The primary outcome was IBD, categorized into two disease phenotypes: ulcerative colitis (UC) and Crohn’s disease (CD). IBD subjects were classified as someone with an ICD-9 code of 555.0, 555.1, 555.9, and 556 (all subgroup codes). Analyses evaluated UC and CD together and separately. A diagnosis of pseudopolyposis colon (556.4) was also included in the overall IBD analyses, but not included in the analyses of UC and CD separately as it can be typified as either disease sub-type. Subjects must have been diagnosed with the same condition on two separate medical encounters to be counted as having that outcome. Subjects meeting both case definitions (CD and UC) were classified as indeterminate colitis and were included in analyses of CD and UC.

Incidence rates were calculated using the number of incident IBD cases and total observed person time and were adjusted to a standard reference (per 100,000 years). Ninety-five percent confidence intervals (95% CI) were also calculated using a Poisson distribution. Subjects were censored at the time of leaving active duty service or at the first medical encounter in which a subsequently confirmed IBD diagnosis was recorded.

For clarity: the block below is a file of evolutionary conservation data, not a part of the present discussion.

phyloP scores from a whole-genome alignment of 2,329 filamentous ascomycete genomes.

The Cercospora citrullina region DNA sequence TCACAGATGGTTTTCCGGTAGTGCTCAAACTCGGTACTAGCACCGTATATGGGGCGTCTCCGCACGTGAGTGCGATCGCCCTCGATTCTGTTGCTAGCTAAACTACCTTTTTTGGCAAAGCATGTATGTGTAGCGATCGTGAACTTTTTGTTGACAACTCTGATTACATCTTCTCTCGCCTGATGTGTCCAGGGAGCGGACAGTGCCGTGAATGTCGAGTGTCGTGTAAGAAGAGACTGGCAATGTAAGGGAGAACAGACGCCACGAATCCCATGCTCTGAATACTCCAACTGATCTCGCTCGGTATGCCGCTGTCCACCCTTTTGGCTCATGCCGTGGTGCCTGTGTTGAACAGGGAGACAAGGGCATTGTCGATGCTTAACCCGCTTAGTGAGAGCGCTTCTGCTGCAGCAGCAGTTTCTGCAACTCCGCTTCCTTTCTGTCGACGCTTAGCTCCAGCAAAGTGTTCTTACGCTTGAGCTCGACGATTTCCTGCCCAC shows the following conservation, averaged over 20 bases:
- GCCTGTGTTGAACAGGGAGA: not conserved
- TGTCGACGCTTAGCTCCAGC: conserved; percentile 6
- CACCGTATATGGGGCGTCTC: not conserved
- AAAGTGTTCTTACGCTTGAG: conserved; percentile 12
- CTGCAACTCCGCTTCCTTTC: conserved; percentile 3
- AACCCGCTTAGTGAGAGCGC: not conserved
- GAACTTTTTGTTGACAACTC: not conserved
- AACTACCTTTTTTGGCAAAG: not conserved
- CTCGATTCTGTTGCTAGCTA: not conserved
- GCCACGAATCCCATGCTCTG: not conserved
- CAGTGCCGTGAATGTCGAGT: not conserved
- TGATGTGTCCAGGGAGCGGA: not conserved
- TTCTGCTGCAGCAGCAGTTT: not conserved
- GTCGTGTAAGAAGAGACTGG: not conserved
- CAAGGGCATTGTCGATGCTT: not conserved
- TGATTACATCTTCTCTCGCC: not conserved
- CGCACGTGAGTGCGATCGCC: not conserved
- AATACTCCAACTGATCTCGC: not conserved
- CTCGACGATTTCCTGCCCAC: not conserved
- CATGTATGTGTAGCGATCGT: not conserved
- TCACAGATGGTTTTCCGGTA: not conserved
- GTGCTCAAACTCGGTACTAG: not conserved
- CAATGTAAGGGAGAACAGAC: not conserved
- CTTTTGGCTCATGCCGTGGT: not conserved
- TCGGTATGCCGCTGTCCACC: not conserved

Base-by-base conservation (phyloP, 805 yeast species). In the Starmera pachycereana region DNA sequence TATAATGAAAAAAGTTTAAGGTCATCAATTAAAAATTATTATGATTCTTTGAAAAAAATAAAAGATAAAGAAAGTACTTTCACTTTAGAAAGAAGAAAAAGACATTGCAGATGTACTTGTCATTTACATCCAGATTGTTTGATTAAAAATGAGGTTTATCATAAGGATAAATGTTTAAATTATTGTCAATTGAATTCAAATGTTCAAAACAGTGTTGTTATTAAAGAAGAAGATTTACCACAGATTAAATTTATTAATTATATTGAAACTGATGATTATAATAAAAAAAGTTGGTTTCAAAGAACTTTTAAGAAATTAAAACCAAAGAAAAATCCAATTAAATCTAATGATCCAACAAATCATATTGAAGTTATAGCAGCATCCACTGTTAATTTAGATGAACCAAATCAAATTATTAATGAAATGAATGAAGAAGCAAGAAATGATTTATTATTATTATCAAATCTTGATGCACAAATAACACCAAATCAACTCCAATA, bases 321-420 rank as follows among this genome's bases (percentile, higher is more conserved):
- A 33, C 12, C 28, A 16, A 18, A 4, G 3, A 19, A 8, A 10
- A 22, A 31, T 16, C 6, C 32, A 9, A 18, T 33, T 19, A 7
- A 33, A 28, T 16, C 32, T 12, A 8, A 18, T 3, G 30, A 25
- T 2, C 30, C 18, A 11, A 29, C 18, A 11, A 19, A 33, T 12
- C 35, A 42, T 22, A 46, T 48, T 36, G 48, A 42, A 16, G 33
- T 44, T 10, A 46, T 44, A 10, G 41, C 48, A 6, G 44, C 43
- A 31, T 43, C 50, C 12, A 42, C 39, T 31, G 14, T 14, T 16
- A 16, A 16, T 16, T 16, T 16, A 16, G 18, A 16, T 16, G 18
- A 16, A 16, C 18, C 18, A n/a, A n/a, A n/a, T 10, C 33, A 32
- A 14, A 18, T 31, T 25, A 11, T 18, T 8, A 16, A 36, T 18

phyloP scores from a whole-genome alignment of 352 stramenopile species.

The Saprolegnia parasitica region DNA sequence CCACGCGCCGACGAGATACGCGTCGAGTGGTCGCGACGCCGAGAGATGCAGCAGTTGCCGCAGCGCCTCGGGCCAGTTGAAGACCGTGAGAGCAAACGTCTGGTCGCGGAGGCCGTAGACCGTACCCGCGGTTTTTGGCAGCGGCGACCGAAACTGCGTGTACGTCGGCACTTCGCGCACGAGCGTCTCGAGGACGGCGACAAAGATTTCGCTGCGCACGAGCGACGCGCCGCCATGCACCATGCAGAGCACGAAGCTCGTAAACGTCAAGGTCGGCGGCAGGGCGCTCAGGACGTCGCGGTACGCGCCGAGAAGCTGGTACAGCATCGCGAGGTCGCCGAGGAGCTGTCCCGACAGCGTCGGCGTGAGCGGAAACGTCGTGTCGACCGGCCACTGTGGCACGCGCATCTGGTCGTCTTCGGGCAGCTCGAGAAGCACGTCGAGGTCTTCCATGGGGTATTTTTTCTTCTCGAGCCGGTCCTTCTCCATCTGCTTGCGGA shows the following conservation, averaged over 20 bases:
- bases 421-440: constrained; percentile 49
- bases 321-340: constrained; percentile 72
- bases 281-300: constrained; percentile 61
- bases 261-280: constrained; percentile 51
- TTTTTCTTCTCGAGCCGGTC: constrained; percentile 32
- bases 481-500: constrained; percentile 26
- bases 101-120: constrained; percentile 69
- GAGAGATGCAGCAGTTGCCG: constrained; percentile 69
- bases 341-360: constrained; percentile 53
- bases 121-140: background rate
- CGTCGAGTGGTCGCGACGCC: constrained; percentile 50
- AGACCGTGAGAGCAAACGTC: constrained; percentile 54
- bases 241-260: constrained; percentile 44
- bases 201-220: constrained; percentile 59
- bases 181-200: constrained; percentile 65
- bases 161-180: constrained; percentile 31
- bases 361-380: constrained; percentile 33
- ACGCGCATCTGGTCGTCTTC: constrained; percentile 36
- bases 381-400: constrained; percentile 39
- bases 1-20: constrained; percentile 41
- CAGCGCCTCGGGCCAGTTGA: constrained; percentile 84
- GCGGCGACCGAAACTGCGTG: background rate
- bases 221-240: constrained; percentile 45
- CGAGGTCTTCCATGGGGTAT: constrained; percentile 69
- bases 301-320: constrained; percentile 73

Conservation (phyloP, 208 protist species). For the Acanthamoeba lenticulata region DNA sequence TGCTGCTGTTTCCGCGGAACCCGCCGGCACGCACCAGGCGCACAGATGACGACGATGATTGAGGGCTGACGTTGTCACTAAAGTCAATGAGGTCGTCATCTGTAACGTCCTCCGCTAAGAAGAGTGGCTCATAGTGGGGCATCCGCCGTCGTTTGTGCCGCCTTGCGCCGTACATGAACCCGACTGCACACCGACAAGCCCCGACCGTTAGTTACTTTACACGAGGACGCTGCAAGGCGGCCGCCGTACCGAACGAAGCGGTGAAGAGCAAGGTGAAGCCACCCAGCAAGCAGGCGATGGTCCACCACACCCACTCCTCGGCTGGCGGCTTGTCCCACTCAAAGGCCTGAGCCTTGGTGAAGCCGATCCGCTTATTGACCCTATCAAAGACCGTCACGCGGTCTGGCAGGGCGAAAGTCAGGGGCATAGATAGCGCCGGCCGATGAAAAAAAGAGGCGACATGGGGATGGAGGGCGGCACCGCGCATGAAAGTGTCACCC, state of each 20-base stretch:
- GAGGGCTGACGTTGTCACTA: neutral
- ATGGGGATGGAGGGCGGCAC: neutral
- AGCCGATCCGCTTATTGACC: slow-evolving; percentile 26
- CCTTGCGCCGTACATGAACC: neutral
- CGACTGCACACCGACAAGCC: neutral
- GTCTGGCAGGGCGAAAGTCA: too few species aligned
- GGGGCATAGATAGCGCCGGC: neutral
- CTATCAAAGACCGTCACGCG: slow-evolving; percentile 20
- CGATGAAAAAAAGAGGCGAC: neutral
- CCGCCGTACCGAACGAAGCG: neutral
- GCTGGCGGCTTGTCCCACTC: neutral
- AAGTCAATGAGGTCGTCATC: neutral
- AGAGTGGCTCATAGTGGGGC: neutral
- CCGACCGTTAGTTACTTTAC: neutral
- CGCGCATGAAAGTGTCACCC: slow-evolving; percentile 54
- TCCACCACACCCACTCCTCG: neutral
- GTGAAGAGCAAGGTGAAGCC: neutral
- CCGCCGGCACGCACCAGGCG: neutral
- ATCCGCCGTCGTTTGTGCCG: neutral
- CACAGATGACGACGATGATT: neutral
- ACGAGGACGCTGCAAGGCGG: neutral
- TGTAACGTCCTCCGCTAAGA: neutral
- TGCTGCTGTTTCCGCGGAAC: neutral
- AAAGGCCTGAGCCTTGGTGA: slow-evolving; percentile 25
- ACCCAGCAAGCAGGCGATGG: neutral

The primary covariate evaluated was IGE, determined by ICD-9 codes for bacterial and viral pathogens according to four main diagnostic groupings: pathogen specific, pathogen not specified, protozoan and viral codes. Other covariates evaluated included age, sex, military rank, educational status, marital status, branch of service, place of deployments, and duration of deployments.

Poisson regression models were developed using a backwards elimination approach to evaluate the relationship between IBS and IBD. Only variables significant at an alpha = 0.20 were retained in the final models. The model developed from all IBD was applied to each IBD phenotype. Similar methodology was used to assess the relative risk of IGE following a diagnosis of IBS. Statistical analyses were performed using SAS v. 8.2 for Windows (SAS Institute, Cary, NC). Two-tailed statistical significance was evaluated using an alpha of 0.05.